Several factors that make a state a good place for retirees. Affordability is an obvious factor, since many seniors live on limited, fixed incomes. Access to quality healthcare is another big one, as the average retiree uses healthcare facilities much more often than the general population. And perhaps most importantly, does the state offer a high quality of life for retirees? In other words, is the weather reasonably nice, are there lots of other senior citizens, and is there a lot to do?
Personal-finance website WalletHub recently analyzed these three categories for all 50 states to determine the best places to retire. The study looked at affordability factors, such as cost of living, tax-friendliness, and costs of senior-specific services such as in-home care, and it also looked at quality of living and healthcare factors. In all, 41 separate categories of information were taken into account, and these were the five highest scorers.
This is probably the least-surprising result possible from a study titled "Best States to Retire." Aside from being known as the retirement capital of the United States, Florida has beautiful weather, the highest concentration of senior citizens in the U.S., and tons of things to do.
However, what surprised me the most about Florida is that it wasn't the quality of life for retirees that earned it the top spot. In fact, Minnesota, Massachusetts, California, and Pennsylvania all ranked higher in that category.
The real reason Florida won the comparison is that it ranked No. 1 overall in terms of affordability. Not only are there plenty of retiree-friendly areas of Florida with below-average costs of living, but Florida also has no state income tax whatsoever and therefore doesn't touch Social Security or pension income. In addition, senior homeowners can get a break on Florida's already-low property taxes.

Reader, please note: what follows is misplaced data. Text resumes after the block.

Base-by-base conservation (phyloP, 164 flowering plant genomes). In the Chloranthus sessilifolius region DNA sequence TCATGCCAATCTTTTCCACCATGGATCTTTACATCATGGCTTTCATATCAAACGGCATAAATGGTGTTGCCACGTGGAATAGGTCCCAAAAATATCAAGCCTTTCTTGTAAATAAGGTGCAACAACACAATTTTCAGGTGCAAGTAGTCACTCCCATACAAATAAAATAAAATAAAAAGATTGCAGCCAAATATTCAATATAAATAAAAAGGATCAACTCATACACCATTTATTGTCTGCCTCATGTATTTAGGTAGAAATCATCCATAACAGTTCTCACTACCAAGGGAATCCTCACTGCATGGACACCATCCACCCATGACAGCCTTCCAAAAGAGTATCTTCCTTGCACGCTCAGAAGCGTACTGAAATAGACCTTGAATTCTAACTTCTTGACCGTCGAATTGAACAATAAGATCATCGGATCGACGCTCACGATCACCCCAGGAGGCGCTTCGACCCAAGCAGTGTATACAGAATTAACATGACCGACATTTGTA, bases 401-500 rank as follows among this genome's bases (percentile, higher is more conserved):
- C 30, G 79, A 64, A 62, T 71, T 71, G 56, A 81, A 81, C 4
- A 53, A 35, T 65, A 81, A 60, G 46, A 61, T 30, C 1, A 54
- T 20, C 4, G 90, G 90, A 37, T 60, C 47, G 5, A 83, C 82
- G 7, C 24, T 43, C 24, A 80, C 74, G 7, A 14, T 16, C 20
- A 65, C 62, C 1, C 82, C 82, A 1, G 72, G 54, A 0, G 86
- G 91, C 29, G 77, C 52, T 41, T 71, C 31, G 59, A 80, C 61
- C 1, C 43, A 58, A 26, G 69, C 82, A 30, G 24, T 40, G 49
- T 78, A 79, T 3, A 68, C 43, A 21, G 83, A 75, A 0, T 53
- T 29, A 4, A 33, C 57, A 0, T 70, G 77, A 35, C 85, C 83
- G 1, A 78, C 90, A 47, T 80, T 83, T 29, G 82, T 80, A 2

In a nutshell, Florida is an extremely popular state for retirees, and for good reason.
While Colorado achieved above-average rankings in all three major categories, it is the state's healthcare, which ranks second overall, that jumps out.
In a recent report by The Commonwealth Fund, Colorado scored highly when it comes to preventing avoidable healthcare costs, promoting equal treatment within the healthcare system, and overall healthy living.
3. South Dakota
This one may come as a surprise. After all, South Dakota isn't exactly a traditional retirement destination. In fact, South Dakota ranked No. 32 in terms of quality of life.
However, South Dakota has one of the top rankings for healthcare and is the second most affordable state for retirees, behind Florida. Like Florida, South Dakota has no state income tax. In addition, the state sales tax average of 6.39% (state plus local) is well below the U.S. average.
And to help make it even more affordable, it may be easier for South Dakota retirees to find part-time employment if they want. The state has one of the largest 65-and-older employment rates in the nation.
Iowa ranks highly for quality of life and healthcare. More than 15% of Iowa residents are 65 or older, one of the highest concentrations in the United States. Plus, Iowa has excellent access to senior care options and is known for the hospitality of its residents, according to a 2017 caring.com report, which also ranked Iowa as one of the top places to retire.
And although its affordability ranking isn't great, the state's senior care costs, such as a unit in an assisted-living community, are below the national average.
To be fair, while Virginia ranks in the top 20 states in terms of affordability, this fluctuates widely depending on where in Virginia you are. In some parts of the state, particularly in the D.C. area, the cost of living can be quite high.
However, there's no debating Virginia's high ranking for quality of life. The rich D.C. culture is nearby, there are plenty of museums and historical attractions, and retirees can take their pick from more than 360 golf courses.